Tuesday, September 2, 2014

Lord, please let me hear his little voice.

I found myself tucked away in a tiny monastery over the weekend. (You read that right.) I went with a couple of friends to a small group of nuns who just so happen to open up their beautiful home to visitors longing for a quiet place to pray, rest, and retreat.

The nuns have their living quarters on one side of the monastery, with a small chapel at the center, and guest rooms flanking the other side. We were free to use the chapel, any of the cozy and quiet rooms on the guest end, and the grounds surrounding the facility. We were also invited to join the nuns for morning prayers. This non-Catholic was touched when upon arrival, the nun explained that while we were using their space, they would be praying for us. These are women who have spent the last fifty years in prayer, each and every day. I was honored.

Visiting the monastery was perfect timing. A kiss at the end of summer, awaiting the beautiful autumn. I am a "fall" girl. I feel most alive in the season of changing leaves. I'm always more energized. More focused. I had dreams about using the monastery time to strategize and plan out my entire fall. Goals, projects, vision. You get the idea.

As I sat down to think about entering September, the month I refer to as "mine", my thoughts went to my boy. Does this happen to every parent? The immediate recognition that life is totally and completely altered because of our little ones?

One of the theological mysteries that I often contemplate is prayer. Since having Jack, I have spent more time pleading with God than I ever thought was possible. Pleading with God for each and every breath. Pleading for health. Pleading for protection. Also, more time spent in thankfulness. Utter and life-altering thankfulness for each milestone. More acceptance of his life and his needs. Acknowledgement that for some reason, Jack was spared and he is on this earth.

This is the confusing balance. Of wanting and pleading for more. Always more. Feelings of desperation. But also of accepting more. Of knowing we are the lucky ones. Of gratitude. This is why prayer is such a mystery to me.

And so in the first moment of quiet at the monastery, I scribbled down these words. I had stolen away to an outside deck. My view was a big golden field and an outcropping of trees beyond. I was watching the sun dip down the big Montana skyline and as I saw the light fade, I wrote these words:

For Jack
How much do I ask for?
How much do I accept?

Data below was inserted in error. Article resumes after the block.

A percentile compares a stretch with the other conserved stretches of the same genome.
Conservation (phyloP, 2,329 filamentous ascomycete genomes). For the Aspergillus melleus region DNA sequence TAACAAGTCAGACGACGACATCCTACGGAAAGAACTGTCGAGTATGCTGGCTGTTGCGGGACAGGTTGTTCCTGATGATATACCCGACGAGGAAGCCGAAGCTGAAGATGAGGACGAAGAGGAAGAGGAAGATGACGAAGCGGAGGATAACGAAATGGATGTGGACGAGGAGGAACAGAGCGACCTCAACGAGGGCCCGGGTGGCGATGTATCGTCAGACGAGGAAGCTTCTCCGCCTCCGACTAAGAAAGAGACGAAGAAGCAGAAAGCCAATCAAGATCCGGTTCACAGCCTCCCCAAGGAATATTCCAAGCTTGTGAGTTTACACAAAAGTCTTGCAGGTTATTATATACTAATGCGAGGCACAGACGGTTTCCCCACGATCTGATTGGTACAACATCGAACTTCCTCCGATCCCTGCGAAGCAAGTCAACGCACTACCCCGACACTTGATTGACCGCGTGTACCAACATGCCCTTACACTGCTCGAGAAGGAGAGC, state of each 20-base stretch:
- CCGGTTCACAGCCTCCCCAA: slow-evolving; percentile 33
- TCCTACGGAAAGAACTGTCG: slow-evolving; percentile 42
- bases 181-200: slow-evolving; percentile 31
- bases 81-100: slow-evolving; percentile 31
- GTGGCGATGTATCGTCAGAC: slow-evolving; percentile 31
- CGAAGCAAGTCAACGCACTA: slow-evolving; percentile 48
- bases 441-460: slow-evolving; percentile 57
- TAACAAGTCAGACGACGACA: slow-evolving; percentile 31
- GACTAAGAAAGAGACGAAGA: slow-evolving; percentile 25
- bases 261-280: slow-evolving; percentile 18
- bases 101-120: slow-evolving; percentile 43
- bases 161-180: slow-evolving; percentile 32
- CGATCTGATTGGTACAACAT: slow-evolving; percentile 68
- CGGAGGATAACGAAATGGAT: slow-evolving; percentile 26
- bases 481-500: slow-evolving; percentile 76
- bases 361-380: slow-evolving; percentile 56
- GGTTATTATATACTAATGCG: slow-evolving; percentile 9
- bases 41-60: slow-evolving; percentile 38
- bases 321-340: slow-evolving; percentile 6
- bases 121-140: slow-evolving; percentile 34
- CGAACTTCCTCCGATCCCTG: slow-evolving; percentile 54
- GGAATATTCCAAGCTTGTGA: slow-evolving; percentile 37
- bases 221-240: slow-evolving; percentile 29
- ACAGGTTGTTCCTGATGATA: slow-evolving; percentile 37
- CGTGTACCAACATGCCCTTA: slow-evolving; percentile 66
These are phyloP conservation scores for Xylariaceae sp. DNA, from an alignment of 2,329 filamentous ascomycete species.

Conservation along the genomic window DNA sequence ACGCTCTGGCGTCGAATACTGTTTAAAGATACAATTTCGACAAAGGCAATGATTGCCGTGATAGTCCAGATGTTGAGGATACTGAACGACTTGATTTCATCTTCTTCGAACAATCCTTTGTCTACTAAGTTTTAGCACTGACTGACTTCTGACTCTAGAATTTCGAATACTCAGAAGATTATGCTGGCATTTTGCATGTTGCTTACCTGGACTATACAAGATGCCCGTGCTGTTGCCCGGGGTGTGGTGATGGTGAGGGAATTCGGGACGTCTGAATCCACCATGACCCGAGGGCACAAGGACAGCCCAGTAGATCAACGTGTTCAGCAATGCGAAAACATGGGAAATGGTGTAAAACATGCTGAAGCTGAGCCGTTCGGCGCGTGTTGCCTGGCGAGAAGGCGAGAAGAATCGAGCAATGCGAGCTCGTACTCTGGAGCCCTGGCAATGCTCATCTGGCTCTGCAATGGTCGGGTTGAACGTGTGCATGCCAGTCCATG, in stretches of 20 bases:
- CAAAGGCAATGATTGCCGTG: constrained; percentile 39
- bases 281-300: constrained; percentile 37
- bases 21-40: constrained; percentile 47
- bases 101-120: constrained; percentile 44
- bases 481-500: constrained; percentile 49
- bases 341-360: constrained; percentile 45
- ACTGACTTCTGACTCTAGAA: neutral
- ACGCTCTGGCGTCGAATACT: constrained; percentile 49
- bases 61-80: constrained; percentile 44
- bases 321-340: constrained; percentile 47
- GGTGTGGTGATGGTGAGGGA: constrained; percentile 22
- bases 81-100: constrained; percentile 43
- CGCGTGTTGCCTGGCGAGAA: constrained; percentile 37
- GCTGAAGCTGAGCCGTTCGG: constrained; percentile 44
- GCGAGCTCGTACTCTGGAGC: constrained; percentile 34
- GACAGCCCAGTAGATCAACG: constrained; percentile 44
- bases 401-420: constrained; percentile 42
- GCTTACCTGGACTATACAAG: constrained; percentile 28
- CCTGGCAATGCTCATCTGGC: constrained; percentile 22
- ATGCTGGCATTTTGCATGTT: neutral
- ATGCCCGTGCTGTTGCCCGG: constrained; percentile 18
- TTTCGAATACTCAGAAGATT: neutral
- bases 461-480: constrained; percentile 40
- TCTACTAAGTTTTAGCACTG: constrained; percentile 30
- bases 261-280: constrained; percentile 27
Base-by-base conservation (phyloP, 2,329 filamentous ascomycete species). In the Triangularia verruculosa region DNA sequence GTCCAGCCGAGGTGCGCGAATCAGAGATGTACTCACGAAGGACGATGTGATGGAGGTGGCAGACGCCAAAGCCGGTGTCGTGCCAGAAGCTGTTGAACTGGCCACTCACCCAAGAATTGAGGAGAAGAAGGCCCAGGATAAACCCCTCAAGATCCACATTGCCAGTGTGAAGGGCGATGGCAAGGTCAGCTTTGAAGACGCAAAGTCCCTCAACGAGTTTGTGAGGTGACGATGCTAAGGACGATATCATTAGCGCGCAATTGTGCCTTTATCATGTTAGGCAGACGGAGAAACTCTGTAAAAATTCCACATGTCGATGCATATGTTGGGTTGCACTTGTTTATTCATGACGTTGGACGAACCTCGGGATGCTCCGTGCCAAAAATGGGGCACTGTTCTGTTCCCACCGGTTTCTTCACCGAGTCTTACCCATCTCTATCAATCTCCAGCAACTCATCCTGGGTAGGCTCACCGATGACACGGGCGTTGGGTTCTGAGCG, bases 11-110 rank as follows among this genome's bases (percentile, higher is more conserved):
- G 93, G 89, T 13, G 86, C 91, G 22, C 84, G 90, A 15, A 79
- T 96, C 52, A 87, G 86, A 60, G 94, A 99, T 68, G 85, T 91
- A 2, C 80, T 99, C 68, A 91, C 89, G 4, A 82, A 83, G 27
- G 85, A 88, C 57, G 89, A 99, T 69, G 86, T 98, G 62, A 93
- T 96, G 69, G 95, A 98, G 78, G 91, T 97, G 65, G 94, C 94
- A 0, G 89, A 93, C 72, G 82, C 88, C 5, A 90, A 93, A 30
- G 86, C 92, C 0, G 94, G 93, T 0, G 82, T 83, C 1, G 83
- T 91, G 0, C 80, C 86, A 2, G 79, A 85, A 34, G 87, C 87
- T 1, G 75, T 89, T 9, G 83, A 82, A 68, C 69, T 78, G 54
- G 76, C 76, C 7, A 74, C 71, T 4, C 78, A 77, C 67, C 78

The line always fluctuates.
Always longing.
Then reminding myself how good we have it.
My boy is alive.
He is JOY.
But still, I ask.
I plead.
Lord, please let me hear his little voice.
And then I kinda just went quiet for the rest of the weekend. That was my prayer. That was enough.
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ruby7 said...

I know what you mean about "hearing his little voice." I have been waiting 23 years to hear my son's voice. Just to hear him say Mommy or Daddy or I love you. That would fill me with joy! However, I am thankful for this son of ours. It's just that all moms and dads want "more" for their children. That doesn't smack of ungratefulness; it speaks of love. <3

Mrboosmum said...

I really get this Jessi. Since having Boo I too have begged and prayed for so much - that he would make the next milestone, that I am strong enough to be his parent and advocate, that his sister won't miss out from all the extra time and attention he needs, that he would make it through the night. And two years down the line, I beg and plead just as much, but I too have noticed that the scales have tipped away from desperation towards acceptance and like you, gratitude. I am thankfully never now as desperate as I am grateful. It really is a confusing mix of feelings and few people seem to understand. Thank you for articulating it so eloquently and clearly.

Beverly said...

I've missed hearing about Jack. I've been praying for my daughter for 42 years. This posting touched my heart with gentle memories. I still pray. She's still here. I can never give up.

Anonymous said...

This is a beautiful prayer, Jessi. Love, Lindsay B.

Catherine W said...

So beautiful, heart breaking and gut wrenching. I have an ex-23 weeker too (surviving twin, her sister died in the NICU) and I recognise many of those pleas.

The terrible tension between wanting more (for her and for myself) and just being unendingly thankful that she is still here and can do so many of the things I was told that she would never achieve. I hope that you may hear your dear Jack's voice, I truly do hope so.

Sending love xo

Alisha said...

I know this all too well. In the last 8 weeks I have prayed more than ever in my life, alternating between, "Thank you so much for giving us Lucy," and "Please let her live." I am sending you a giant hug. So glad you had the chance for a quiet retreat and reflection.

KatieO said...

I just sobbed a little bit.